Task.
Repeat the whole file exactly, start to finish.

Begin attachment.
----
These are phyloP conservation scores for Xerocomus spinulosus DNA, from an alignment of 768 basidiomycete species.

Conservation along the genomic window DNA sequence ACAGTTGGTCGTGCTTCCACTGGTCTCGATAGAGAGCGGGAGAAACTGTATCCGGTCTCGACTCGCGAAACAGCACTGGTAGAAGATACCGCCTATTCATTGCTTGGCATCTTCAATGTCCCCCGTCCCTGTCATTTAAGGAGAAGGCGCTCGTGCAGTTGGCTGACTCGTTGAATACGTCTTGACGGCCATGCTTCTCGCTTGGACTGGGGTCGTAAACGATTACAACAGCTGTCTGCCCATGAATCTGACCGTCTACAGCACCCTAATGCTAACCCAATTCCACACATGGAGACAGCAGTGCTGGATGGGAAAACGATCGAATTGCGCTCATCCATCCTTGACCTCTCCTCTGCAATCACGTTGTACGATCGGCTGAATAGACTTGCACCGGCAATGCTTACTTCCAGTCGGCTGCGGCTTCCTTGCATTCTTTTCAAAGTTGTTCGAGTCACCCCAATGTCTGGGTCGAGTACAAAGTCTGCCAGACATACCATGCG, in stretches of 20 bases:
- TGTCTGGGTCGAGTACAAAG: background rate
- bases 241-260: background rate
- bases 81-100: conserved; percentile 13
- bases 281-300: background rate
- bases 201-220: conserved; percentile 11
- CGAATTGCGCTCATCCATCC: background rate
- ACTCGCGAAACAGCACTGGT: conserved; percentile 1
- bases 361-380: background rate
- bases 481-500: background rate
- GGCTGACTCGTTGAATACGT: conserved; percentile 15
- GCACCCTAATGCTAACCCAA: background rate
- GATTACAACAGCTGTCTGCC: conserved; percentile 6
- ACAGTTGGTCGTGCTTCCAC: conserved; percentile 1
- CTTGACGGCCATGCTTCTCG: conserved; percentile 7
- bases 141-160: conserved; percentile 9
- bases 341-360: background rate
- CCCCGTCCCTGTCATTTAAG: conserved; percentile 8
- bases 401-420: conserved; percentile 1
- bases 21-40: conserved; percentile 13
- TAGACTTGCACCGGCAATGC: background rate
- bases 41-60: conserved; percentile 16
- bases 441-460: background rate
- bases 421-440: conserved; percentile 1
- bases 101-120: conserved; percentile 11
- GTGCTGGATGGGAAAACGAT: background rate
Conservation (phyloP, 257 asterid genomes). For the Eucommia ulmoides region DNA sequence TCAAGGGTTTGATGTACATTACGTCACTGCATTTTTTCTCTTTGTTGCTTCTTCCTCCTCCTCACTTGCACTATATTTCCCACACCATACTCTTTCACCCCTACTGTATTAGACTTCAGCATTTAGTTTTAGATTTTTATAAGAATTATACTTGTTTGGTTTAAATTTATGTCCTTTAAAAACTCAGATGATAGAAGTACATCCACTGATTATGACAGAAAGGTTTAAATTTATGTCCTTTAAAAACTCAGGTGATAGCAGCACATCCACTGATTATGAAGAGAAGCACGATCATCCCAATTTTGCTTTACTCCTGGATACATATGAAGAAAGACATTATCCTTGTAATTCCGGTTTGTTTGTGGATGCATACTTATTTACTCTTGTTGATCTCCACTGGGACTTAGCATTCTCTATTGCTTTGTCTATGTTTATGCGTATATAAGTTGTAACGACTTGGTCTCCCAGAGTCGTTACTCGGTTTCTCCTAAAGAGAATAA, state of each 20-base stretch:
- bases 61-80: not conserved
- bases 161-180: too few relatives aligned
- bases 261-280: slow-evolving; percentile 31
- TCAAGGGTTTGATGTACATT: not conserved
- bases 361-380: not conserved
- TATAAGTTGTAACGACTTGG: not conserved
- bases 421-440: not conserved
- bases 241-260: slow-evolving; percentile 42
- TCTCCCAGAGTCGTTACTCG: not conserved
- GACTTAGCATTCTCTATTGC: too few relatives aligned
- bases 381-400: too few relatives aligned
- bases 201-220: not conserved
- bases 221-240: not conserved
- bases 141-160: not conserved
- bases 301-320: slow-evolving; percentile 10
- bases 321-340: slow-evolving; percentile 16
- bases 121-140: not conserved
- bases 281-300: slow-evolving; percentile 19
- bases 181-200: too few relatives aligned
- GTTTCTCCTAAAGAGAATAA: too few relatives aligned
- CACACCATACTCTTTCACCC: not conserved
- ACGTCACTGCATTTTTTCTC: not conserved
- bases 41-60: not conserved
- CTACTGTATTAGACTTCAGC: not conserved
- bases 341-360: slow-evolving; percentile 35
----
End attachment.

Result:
These are phyloP conservation scores for Xerocomus spinulosus DNA, from an alignment of 768 basidiomycete species.

Conservation along the genomic window DNA sequence ACAGTTGGTCGTGCTTCCACTGGTCTCGATAGAGAGCGGGAGAAACTGTATCCGGTCTCGACTCGCGAAACAGCACTGGTAGAAGATACCGCCTATTCATTGCTTGGCATCTTCAATGTCCCCCGTCCCTGTCATTTAAGGAGAAGGCGCTCGTGCAGTTGGCTGACTCGTTGAATACGTCTTGACGGCCATGCTTCTCGCTTGGACTGGGGTCGTAAACGATTACAACAGCTGTCTGCCCATGAATCTGACCGTCTACAGCACCCTAATGCTAACCCAATTCCACACATGGAGACAGCAGTGCTGGATGGGAAAACGATCGAATTGCGCTCATCCATCCTTGACCTCTCCTCTGCAATCACGTTGTACGATCGGCTGAATAGACTTGCACCGGCAATGCTTACTTCCAGTCGGCTGCGGCTTCCTTGCATTCTTTTCAAAGTTGTTCGAGTCACCCCAATGTCTGGGTCGAGTACAAAGTCTGCCAGACATACCATGCG, in stretches of 20 bases:
- TGTCTGGGTCGAGTACAAAG: background rate
- bases 241-260: background rate
- bases 81-100: conserved; percentile 13
- bases 281-300: background rate
- bases 201-220: conserved; percentile 11
- CGAATTGCGCTCATCCATCC: background rate
- ACTCGCGAAACAGCACTGGT: conserved; percentile 1
- bases 361-380: background rate
- bases 481-500: background rate
- GGCTGACTCGTTGAATACGT: conserved; percentile 15
- GCACCCTAATGCTAACCCAA: background rate
- GATTACAACAGCTGTCTGCC: conserved; percentile 6
- ACAGTTGGTCGTGCTTCCAC: conserved; percentile 1
- CTTGACGGCCATGCTTCTCG: conserved; percentile 7
- bases 141-160: conserved; percentile 9
- bases 341-360: background rate
- CCCCGTCCCTGTCATTTAAG: conserved; percentile 8
- bases 401-420: conserved; percentile 1
- bases 21-40: conserved; percentile 13
- TAGACTTGCACCGGCAATGC: background rate
- bases 41-60: conserved; percentile 16
- bases 441-460: background rate
- bases 421-440: conserved; percentile 1
- bases 101-120: conserved; percentile 11
- GTGCTGGATGGGAAAACGAT: background rate
Conservation (phyloP, 257 asterid genomes). For the Eucommia ulmoides region DNA sequence TCAAGGGTTTGATGTACATTACGTCACTGCATTTTTTCTCTTTGTTGCTTCTTCCTCCTCCTCACTTGCACTATATTTCCCACACCATACTCTTTCACCCCTACTGTATTAGACTTCAGCATTTAGTTTTAGATTTTTATAAGAATTATACTTGTTTGGTTTAAATTTATGTCCTTTAAAAACTCAGATGATAGAAGTACATCCACTGATTATGACAGAAAGGTTTAAATTTATGTCCTTTAAAAACTCAGGTGATAGCAGCACATCCACTGATTATGAAGAGAAGCACGATCATCCCAATTTTGCTTTACTCCTGGATACATATGAAGAAAGACATTATCCTTGTAATTCCGGTTTGTTTGTGGATGCATACTTATTTACTCTTGTTGATCTCCACTGGGACTTAGCATTCTCTATTGCTTTGTCTATGTTTATGCGTATATAAGTTGTAACGACTTGGTCTCCCAGAGTCGTTACTCGGTTTCTCCTAAAGAGAATAA, state of each 20-base stretch:
- bases 61-80: not conserved
- bases 161-180: too few relatives aligned
- bases 261-280: slow-evolving; percentile 31
- TCAAGGGTTTGATGTACATT: not conserved
- bases 361-380: not conserved
- TATAAGTTGTAACGACTTGG: not conserved
- bases 421-440: not conserved
- bases 241-260: slow-evolving; percentile 42
- TCTCCCAGAGTCGTTACTCG: not conserved
- GACTTAGCATTCTCTATTGC: too few relatives aligned
- bases 381-400: too few relatives aligned
- bases 201-220: not conserved
- bases 221-240: not conserved
- bases 141-160: not conserved
- bases 301-320: slow-evolving; percentile 10
- bases 321-340: slow-evolving; percentile 16
- bases 121-140: not conserved
- bases 281-300: slow-evolving; percentile 19
- bases 181-200: too few relatives aligned
- GTTTCTCCTAAAGAGAATAA: too few relatives aligned
- CACACCATACTCTTTCACCC: not conserved
- ACGTCACTGCATTTTTTCTC: not conserved
- bases 41-60: not conserved
- CTACTGTATTAGACTTCAGC: not conserved
- bases 341-360: slow-evolving; percentile 35